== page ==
While in the BaaS model, the cost is significantly lower because you only pay for the service you get. The service price in the BaaS model is subject to several factors, including the transaction rate, the maximum number of concurrent transactions, the payload size on transactions, and so on.
Also, in the BaaS model, all administrative burdens are borne by the provider.
How to choose the right BaaS provider?
There are a number of points to consider when selecting a BaaS provider. For instance, the provider’s experience and reputation, the security of the platform, the technical support as well as the ease of use and pricing.
In addition, it must be ensured that the platform integrates with the existing operating systems and software.
It should also ensure that the platform supports smart contract integration and deployment, identity access management (IAM) system, different runtimes, and frameworks.
Top 10 Blockchain-as-a-Service (BaaS) Providers
Blockwell is one of the world’s leading providers of blockchain solutions to governments, enterprises, and end-consumers. Founded in 2018 by experts who have contributed for 20 years in developing emerging technologies for some of the largest companies in the world.
Blockwell aims to assist organizations in adopting blockchain solutions by providing consulting and a cloud blockchain platform in addition to a distinct and diverse set of tools and programs.
Blockwell aims to help everyone generate profits by allowing them to build and expand blockchain tools, services, and products.
Currently, content creators rely on existing toolkits developed by Blockwell, set their own commission structures, and earn percentages as they sell and promote their tools around the world.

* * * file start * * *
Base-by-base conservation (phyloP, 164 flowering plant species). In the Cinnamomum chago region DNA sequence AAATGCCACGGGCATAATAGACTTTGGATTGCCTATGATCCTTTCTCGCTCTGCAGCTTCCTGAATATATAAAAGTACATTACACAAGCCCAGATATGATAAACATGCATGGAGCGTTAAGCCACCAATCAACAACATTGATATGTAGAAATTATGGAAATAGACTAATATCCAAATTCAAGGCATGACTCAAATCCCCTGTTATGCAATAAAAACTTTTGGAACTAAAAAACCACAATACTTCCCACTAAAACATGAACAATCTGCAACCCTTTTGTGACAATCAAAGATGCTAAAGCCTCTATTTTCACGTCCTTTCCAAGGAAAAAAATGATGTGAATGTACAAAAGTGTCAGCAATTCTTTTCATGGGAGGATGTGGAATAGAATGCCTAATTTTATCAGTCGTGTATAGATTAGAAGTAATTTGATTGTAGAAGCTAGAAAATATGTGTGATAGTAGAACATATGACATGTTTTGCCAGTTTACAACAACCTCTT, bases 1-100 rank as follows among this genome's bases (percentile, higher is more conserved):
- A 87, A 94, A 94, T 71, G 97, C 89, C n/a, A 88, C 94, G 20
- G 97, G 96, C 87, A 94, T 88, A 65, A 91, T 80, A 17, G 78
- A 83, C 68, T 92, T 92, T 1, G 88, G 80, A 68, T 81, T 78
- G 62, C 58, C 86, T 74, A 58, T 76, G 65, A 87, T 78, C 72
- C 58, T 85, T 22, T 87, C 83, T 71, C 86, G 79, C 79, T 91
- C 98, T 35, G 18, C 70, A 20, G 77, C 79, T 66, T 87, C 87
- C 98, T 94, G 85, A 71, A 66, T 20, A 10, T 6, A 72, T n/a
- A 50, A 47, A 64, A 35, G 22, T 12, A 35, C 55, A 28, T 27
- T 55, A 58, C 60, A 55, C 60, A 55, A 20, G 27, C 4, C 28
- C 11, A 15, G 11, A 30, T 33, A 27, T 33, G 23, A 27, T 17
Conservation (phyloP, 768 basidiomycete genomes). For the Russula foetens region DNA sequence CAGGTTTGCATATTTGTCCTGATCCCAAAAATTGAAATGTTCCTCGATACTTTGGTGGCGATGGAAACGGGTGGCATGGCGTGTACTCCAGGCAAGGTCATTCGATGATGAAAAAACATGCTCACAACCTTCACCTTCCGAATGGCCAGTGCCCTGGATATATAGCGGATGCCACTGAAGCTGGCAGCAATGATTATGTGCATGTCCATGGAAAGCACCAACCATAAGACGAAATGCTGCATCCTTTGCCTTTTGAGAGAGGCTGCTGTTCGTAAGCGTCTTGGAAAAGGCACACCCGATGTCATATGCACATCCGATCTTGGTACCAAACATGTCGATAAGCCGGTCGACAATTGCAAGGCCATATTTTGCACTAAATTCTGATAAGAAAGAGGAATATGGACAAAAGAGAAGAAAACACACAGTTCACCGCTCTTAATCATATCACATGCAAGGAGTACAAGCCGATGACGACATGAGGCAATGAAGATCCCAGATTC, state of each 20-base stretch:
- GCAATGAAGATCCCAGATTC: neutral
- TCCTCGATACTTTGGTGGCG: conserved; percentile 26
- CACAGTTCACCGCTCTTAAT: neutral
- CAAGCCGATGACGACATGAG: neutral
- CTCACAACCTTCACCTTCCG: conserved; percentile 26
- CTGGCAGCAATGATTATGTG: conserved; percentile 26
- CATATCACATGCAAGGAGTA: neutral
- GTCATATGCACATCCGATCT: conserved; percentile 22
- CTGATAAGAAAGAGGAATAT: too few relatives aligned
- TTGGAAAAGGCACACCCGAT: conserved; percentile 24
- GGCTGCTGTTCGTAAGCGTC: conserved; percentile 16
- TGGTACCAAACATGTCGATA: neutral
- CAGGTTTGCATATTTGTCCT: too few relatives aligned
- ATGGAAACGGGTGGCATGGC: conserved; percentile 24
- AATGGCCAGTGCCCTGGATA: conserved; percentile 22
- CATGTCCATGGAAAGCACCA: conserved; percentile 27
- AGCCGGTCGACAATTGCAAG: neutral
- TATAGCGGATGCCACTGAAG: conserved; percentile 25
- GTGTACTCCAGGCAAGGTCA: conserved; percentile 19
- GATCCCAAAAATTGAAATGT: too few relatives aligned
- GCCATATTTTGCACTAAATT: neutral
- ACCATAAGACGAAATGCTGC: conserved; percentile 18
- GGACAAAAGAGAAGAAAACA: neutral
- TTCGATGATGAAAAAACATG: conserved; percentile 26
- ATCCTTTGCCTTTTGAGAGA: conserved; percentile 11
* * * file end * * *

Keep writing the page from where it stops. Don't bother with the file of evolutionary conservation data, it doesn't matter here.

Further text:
During the past two years, Blockwell has developed blockchain solutions for cryptocurrency businesses around the world.
In addition, Blockwell has vetted dozens of token contracts for some of the most popular exchanges in the world, prevented and stopped hacks saving individuals millions of dollars, built successful token-swaps tools, and analytics tools.
Blockwell’s previous work includes the names of many well-known businesses such as JPMorgan Chase Bank, Wells Fargo, Disney, GoPro, Paramount, Mattel, Universal, Lucas Arts, Suzuki, Epson, Time Warner Cable, Guitar Center, Beachbody, Marriott, Jaiyen Eco-Resort and more.
Blockwell has an impressive list of tools and applications. Notable among them are Blockwell Wallet, Pride Token, Fire Tokens, EgoCoins, iBlockwell, Blockwell Book, Sheets-n-Blocks – Blockchain, Contract Tool, VoteBlock, API Miner, Smart License Creator, Blockwell Prime, Listener, Token Swapper, Blockwell Daico, Blockwell Telescope, Blockwell Spyglass, Blockwell Velvet, Blockwell KYC Form Builder, Non-Fungible Token Creator, BW, and Dumbapps.
In addition to apps and tools, Blockwell has launched a store for DApps named “Well Spring” that has 16 working apps so far.
Blockwell backed tokens are valued at over $ 80M.
Regarding the future, Blockwell is seeking to expand by investing $ 10M. The company plans to obtain it by selling 100MM tokens to investors.
Amazon introduced its BAAS service called “Amazon Managed Blockchain” in 2018 through its cloud arm, Amazon Web Services (AWS). Amazon Managed Blockchain is a managed service that makes it easy to create and manage scalable blockchain networks using open source frameworks including Ethereum and Hyperledger Fabric.
Moreover, Amazon allows customers who want to manage their own network to go ahead, but it is an option that needs experience in dealing with AWS Blockchain Templates.
Amazon also enables companies to integrate their blockchain-based networks and business processes to improve IT infrastructure, business processes, human resources, financial transactions, and supply chains.
In addition to the above, Amazon provides AWS Key Management Service to secure Hyperledger Fabric’s CA (Certificate Authority) and Amazon QLDB technology to manage augmented ordering service.
The BAAS offer from Amazon is characterized by flexibility in identifying resources to suit companies’ needs.